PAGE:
The end result is a workforce that has completely given up, showing through the customer experience and operating costs.
“Companies with engaged employees have 38% higher customer satisfaction, 22% higher productivity and up to 19% higher profits.” - Gallup
You have to go beyond the survey
If you go back to the start of the scenario, the leadership team thought they had really motivated employees. The first step is to validate exactly why they might think that, it's about digging a little deeper to find out how this conclusion has been drawn.
By going straight to the frontline you can then ask, "you do understand that the leadership team are under the impression you're currently very engaged, why might that be?".
They might say, “Well, of course, when the employee engagement survey comes around we tick 10 out of 10, because without that we won't get our bonus.”
As it happens this was an urban myth, however we're now starting to get to the root of the problem. This is where a business has placed too much dependency around their quarterly survey as being the single point of truth, but also failed to communicate exactly how their bonus structure works and what the point of the survey was. As it happens that was an urban myth.
In one sense, the problem isn't actually to do with their people; it could more so be put down to a complacent culture, one that refuses to listen or act to what their employees were telling them.
We think this scenario is great at highlighting the impact of poor communication and a weak culture. Was someone genuinely listening and closing the loop? No, the opposite was true and that's truly demotivating to any team. They also made the mistake of measuring the wrong thing - by relying on their survey as a single source of truth.
It’s about really understanding what is important in your employees' world and helping to fix it.
How to measure engagement with customers
The world of customer experience has made significant progress in using metrics to earn accountability and respect. But measuring customer engagement demands a little more thought and new ways of thinking about the metrics. For the most part, customer experience starts with a number and most brands are typically working towards a number – such as CSat, NPS or Effort.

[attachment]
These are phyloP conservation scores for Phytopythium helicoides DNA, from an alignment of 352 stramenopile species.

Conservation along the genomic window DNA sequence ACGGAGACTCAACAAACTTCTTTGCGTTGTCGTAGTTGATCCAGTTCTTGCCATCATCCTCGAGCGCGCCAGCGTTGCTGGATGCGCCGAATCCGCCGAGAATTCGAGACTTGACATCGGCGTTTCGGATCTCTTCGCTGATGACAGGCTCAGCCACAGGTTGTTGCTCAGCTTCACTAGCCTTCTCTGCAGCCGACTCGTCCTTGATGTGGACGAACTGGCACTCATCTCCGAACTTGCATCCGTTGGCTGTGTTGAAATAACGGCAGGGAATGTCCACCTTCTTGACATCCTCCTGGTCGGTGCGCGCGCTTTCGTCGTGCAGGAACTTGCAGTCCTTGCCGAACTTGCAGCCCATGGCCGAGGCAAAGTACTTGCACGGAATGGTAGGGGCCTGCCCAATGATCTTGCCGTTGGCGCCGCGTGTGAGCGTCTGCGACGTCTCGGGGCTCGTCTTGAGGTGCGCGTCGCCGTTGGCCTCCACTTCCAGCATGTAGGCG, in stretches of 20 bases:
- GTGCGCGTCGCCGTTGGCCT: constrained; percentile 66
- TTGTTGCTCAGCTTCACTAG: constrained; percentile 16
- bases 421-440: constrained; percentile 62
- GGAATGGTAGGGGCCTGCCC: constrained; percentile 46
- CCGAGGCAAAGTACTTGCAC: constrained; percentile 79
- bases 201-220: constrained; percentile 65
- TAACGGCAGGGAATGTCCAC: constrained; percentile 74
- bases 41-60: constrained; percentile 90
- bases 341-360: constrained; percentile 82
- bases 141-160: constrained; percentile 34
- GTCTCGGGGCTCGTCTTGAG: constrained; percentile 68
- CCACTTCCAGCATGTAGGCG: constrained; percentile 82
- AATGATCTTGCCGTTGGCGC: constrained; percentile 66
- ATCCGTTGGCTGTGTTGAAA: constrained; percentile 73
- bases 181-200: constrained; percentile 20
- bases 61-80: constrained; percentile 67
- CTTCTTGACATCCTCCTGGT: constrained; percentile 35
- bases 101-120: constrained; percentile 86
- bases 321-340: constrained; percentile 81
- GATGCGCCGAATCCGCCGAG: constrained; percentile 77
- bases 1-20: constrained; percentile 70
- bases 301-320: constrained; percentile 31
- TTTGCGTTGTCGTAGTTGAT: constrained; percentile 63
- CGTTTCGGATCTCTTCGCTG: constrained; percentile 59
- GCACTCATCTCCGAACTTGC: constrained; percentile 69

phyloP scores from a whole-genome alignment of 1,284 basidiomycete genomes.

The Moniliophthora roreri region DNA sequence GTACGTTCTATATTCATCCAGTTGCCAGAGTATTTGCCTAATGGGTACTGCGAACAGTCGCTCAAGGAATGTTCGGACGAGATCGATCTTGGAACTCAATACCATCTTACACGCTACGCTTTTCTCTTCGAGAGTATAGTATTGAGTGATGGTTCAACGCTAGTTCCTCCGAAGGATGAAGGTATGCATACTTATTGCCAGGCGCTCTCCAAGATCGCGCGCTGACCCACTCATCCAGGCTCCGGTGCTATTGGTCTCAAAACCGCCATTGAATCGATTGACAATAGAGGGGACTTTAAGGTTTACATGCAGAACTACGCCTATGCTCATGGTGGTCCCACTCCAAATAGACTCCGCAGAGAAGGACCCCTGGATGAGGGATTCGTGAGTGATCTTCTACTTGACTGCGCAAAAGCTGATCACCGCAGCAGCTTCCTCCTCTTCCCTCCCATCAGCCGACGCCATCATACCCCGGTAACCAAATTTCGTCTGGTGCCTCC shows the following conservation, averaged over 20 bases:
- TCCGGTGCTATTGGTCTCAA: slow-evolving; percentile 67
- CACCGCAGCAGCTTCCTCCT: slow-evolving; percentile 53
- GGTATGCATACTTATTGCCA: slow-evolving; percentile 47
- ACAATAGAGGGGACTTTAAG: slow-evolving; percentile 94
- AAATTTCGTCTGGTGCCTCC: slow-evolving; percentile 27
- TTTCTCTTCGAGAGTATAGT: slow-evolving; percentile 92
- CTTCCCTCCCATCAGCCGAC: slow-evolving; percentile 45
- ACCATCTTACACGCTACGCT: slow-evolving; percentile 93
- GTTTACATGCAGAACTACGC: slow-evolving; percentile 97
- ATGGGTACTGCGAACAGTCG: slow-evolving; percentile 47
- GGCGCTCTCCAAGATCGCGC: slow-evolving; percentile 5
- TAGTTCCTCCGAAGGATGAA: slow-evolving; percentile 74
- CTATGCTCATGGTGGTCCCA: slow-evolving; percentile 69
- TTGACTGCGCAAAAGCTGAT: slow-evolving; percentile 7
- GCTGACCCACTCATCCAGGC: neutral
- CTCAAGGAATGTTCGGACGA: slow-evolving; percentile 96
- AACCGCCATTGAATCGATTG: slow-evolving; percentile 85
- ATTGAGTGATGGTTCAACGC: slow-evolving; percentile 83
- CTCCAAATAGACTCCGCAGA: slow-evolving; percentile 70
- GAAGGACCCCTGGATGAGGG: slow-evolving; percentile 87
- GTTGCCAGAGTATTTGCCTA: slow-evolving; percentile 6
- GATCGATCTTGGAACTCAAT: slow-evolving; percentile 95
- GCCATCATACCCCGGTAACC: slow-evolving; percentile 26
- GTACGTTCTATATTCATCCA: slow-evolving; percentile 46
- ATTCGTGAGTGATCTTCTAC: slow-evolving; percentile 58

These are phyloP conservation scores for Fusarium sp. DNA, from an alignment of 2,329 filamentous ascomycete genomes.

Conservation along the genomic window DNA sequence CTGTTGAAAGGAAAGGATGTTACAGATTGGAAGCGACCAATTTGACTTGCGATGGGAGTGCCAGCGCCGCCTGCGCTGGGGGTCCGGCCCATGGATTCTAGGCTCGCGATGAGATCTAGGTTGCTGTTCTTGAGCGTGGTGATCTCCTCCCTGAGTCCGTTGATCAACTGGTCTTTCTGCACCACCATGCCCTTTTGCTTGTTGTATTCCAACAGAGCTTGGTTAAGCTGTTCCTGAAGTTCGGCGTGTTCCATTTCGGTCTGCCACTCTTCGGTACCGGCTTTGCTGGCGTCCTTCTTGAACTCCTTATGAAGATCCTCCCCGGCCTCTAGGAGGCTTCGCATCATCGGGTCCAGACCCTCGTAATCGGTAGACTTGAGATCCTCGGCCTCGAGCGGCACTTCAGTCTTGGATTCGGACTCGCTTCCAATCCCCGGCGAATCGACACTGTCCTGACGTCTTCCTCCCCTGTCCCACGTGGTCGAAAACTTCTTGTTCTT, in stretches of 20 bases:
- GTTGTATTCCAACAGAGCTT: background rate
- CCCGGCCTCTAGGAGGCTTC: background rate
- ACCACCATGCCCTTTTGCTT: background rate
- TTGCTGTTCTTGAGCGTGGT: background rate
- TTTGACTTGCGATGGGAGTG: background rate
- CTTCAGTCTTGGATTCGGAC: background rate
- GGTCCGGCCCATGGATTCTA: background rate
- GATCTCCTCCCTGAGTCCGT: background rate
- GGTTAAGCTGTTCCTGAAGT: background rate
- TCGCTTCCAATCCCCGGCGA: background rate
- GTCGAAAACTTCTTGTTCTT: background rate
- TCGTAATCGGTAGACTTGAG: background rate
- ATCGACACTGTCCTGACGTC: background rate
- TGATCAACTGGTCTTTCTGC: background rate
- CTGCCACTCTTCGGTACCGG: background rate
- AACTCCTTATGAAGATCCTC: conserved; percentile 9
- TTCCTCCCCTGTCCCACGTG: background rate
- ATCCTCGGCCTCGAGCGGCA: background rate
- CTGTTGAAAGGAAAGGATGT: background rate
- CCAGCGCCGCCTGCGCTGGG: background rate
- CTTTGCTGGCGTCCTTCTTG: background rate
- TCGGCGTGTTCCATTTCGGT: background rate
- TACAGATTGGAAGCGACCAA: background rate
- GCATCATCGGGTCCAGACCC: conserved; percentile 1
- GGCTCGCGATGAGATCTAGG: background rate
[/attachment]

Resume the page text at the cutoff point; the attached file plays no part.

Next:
But, when it comes to engagement, this approach isn’t going to work. The traditional metrics simply aren’t enough. If you want to understand engagement then you need to start measuring your customer’s emotions. Stop asking them if they would recommend you and start asking them how they feel.
The fundamental challenge for CX professionals is that traditional metrics are just indicators that you’re having engagements, not indicators of the substance or quality of these engagements.
Emotions influence almost all human decision-making, but especially when it comes to consumer purchase decisions. The problem lies in the fact that emotion cannot be measured by numbers because the numbers cannot tell or explain everything that sits behind emotion. The numbers cannot reveal the reason behind the score – the emotional driver that led to the customer’s behaviour and level of engagement. The numbers also cannot tell you ways to improve – what could be done better and what you’re already getting right.